Figure 6(a) and Figure 6(b) illustrate a number of comparisons between LR, SVM, and DOC-SVM using the GSE2034 and GSE2990 datasets over 30 random splits. In both experiments, DOC-SVM showed higher AUCs when compared to other models under one-tailed paired t-tests using  = 0.1 as the threshold. Although the improvements to SVM are small (GSE2034:  = 0.38, GSE2990:  = 0.29), DOC-SVM had significantly higher AUCs compared to LR in GSE2990 ( = 0.04). Besides discrimination, DOC-SVM demonstrated better calibration in terms of HL-C test. In the experiment, DOC-SVM had significantly higher -values than the LR model (GSE2034: <0.01, GSE2990:  = 0.008) using a one-tailed paired t-test. An improvement to SVM was significant for GSE2034 ( = 0.03) but not for GSE2990 ( = 0.13). We also conducted one-tailed paired t-tests to evaluate if DOC-SVM has smaller Brier scores when compared to LR and SVM. The results were similar to what we already observed in discrimination and calibration: the Brier scores were smaller than those of LR (GSE2034:  = 0.14, GSE2990:  = 0.002) and SVM (GSE2034:  = 0.28, GSE2990:  = 0.12), but not all improvements were significant. In no instances DOC-SVM performed significantly worse than SVM and LR.

Our second experiment used another breast cancer gene expression data, in which Chanrion and his colleagues predicted the occurrence of relapse as a response to tamoxifen [16]. We followed their experimental design, and conducted log2-transformation and median-centering per sample on the measurement values. To ensure consistency, we selected 36 genes present in their study and applied nearest shrunken centroid classification method [39]. Note that we carefully split the 155 observations into training and test sets to match what has been reported in that study. Data sets used are shown in Table 3.

Table 3. Details of the training and test datasets in our second experiment.

The evaluation of this experiment does not involve random split as the training and test datasets were predetermined [16]. Figure 7 shows indices for all three models.

Figure 7. Performance comparisons between three different models using breast cancer datasets.

DOC-SVM demonstrated better discrimination performance on the test data (AUC = 0.964), which was significantly higher than the AUCs of SVM (0.848) and LR (0.683). Note that for the comparison of a pair of AUCs, we used a z-test reviewed in Lasko et al. [40]. DOC-SVM also had the lowest Brier score among the three models. In addition, it was the only model that had a good fit, with a HL-C test -value equals 0.5, whereas -values of the other models were smaller than 0.0001.

In summary, DOC-SVM showed superior performance in all these real-world datasets. The performance improvements were observed for both discrimination and calibration, which indicates that DOC-SVM may have better generalization ability compared to LR and SVM due to the joint consideration of both factors. Although these experiments are limited by the small sizes of datasets, their outputs verified our theoretical results and served to demonstrate the advantage of the proposed joint optimization framework.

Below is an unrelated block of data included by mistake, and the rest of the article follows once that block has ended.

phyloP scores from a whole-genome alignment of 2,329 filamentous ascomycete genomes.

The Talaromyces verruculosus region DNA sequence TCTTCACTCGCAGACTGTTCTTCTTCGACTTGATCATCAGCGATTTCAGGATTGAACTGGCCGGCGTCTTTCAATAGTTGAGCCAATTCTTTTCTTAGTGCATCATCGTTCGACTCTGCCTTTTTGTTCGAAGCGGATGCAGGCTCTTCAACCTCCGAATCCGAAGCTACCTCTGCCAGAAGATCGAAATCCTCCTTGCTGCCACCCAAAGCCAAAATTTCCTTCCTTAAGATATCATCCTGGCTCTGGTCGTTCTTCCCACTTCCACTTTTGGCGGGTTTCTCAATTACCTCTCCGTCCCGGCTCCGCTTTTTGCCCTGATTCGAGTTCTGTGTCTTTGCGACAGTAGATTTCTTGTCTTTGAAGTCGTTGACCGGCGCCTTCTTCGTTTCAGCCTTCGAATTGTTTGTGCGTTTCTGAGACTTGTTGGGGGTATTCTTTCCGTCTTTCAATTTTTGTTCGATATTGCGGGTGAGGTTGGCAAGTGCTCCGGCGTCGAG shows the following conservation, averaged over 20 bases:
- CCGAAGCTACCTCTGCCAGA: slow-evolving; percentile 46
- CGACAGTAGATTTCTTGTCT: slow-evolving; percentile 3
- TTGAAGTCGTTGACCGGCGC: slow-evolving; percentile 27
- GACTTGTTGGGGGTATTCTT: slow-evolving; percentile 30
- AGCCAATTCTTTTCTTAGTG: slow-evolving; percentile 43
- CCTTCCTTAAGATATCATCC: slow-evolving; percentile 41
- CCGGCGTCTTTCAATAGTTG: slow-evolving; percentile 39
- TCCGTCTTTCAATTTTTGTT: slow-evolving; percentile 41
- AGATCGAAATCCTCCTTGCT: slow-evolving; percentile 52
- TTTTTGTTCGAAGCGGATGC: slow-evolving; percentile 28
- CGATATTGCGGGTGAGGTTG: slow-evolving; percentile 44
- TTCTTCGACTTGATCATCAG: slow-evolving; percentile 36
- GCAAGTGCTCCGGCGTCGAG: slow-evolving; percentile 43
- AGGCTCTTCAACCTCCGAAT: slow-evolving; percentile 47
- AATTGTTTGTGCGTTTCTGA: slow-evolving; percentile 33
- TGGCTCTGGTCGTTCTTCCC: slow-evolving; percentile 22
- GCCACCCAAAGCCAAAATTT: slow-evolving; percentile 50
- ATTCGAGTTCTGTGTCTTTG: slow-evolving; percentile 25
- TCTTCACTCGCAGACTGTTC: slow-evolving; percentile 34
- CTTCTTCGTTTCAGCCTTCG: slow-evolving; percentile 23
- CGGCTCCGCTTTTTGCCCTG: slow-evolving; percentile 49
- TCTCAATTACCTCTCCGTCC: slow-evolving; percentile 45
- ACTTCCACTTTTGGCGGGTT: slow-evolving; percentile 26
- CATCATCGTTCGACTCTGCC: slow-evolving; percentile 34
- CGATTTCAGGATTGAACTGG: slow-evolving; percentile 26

We explored the properties of discrimination and calibration, and uncovered an important tradeoff between them, expressed in terms of AUC, a popular measure of discrimination. Our investigation also indicated that a supervised probabilistic model can be improved when both discrimination and calibration are considered in a joint manner. We developed a Doubly Optimized Calibrated Support Vector Machine Model (DOC-SVM) to minimize the squared loss concurrently with the hinge loss to account for both aspects of discrimination and calibration. Experimental results from using real-world breast cancer datasets indicate that the DOC-SVM can potentially outperform Logistic Regression and Support Vector Machine. Further studies are needed to investigate strategies to tune weights for discrimination and calibration depending on the learning problem.

Supporting Information

Appendix S1.

subgradient descent optimization for SVM.


Appendix S2.

parameter tuning using ten-fold cross validation.



We thank Dr. Michele Day for editing this manuscript. We thank Dr. Melanie Osl and Mr. Zhanglong Ji for the helpful discussion.

Author Contributions

Conceived and designed the experiments: XJ LO AM. Performed the experiments: XJ JK. Analyzed the data: XJ LO JK. Contributed reagents/materials/analysis tools: SW. Wrote the paper: XJ LO JK. Contributed to Methodology Development: AM.